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Topics - OnTheRoad

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Choosing the Right Law School / Vault, Leiter, USNews
« on: April 08, 2008, 09:21:17 AM »
Wanted to post this since we're thinking about the USNews rankings. Especially if you're new to this whole process, here's a chance to look at the rankings in a slightly different way. No matter what anyone says, the USNWR rankings are around and will continue to be. Brian Leiter is the traditional alternative to them, and I think that Vault's new rankings make a good case for joining him. I find both of these rankings very useful because they are simple and clear. Leiter simply ranks the schools by their 75th percentile GPA and LSAT score, that is, who gets the (numerically) best students. Vault surveys legal professionals to ask them what schools produce the best lawyers. Hope this is useful.




Rank by Average of 75th/25th LSAT

1   Yale University   
2   Harvard University   
3   Columbia University   
4   New York University   
5   University of Chicago   
6   Stanford University   
7   Georgetown University   
8   University of Virginia   
9   Northwestern University   
10   University of Michigan, Ann Arbor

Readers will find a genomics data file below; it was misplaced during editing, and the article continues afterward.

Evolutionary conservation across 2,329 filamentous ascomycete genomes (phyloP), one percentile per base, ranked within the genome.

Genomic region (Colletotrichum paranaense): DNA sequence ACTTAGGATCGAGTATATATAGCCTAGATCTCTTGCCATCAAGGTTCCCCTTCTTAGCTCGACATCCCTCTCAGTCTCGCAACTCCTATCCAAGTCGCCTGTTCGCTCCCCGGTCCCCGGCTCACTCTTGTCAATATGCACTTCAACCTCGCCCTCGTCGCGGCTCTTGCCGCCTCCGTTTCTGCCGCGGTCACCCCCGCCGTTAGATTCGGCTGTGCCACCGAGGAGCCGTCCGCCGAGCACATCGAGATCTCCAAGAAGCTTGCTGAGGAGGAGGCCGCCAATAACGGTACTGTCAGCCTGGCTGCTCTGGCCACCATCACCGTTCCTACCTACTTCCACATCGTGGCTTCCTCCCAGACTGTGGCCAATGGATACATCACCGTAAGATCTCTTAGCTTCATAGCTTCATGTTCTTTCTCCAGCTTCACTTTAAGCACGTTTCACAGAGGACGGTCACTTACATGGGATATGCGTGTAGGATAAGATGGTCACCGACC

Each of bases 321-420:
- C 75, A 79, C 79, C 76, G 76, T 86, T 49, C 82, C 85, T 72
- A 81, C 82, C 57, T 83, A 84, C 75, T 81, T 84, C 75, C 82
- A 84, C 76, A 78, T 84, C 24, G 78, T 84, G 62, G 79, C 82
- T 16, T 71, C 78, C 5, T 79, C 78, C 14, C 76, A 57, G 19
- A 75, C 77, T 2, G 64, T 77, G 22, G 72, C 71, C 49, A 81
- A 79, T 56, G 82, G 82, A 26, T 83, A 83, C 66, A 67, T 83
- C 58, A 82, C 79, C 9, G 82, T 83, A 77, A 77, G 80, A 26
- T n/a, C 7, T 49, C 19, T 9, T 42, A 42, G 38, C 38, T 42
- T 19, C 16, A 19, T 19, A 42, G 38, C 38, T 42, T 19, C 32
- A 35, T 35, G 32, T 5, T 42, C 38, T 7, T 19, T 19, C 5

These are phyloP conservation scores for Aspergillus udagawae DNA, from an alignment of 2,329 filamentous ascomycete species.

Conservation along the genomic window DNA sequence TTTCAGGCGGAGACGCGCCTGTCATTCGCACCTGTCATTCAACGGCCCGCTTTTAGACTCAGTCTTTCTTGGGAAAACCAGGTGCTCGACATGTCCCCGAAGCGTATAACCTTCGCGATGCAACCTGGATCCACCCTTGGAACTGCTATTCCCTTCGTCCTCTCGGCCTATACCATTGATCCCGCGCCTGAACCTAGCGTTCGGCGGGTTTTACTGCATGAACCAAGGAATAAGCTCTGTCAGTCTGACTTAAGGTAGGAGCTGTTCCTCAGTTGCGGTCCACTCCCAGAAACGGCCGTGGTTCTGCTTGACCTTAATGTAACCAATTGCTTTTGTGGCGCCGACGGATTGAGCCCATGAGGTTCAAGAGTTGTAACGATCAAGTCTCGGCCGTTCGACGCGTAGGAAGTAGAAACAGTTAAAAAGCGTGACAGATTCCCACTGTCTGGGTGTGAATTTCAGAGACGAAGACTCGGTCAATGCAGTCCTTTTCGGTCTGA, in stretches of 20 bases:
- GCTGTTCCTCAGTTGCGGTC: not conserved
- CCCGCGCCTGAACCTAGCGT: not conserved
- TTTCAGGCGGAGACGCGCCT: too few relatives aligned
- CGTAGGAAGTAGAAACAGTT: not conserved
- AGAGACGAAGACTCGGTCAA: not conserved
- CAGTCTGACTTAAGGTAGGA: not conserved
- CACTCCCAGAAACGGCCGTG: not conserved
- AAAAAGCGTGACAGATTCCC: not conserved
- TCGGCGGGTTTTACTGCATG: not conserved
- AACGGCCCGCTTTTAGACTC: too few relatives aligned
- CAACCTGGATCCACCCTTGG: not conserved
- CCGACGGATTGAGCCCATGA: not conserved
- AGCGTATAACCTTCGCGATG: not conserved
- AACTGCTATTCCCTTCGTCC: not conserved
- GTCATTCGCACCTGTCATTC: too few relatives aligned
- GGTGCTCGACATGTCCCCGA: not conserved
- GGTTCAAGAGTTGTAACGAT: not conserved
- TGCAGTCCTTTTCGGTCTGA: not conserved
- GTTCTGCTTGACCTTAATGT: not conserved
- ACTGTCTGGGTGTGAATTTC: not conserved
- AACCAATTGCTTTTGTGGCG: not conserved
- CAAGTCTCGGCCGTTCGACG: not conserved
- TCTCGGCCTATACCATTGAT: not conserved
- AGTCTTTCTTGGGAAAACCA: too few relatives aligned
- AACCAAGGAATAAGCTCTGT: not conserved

11   University of Pennsylvania   
12   Duke University   
13   Cornell University   
14   University of California, Berkeley   
15   University of California, Los Angeles   
16   Vanderbilt University   
17   University of Southern California   
18   George Washington University   
19   University of Texas, Austin   
20   University of Notre Dame   
21   Boston University   
    Fordham University   
23   University of Minnesota, Twin Cities   
24   Washington University, St. Louis   
25   Brigham Young University   
26   Cardozo Law School/Yeshiva University   
    Emory University   
28   Washington & Lee University   
29   Boston College   
30   Brooklyn Law School    
    University of Illinois, Urbana-Champaign   
32   University of Maryland, Baltimore    
33   University of California, Hastings   
34   College of William & Mary   
35   George Mason University   
    University of Alabama   
    University of Colorado, Boulder   
38   Wake Forest University    
39   Temple University    
    University of Georgia    


1 Stanford University Law School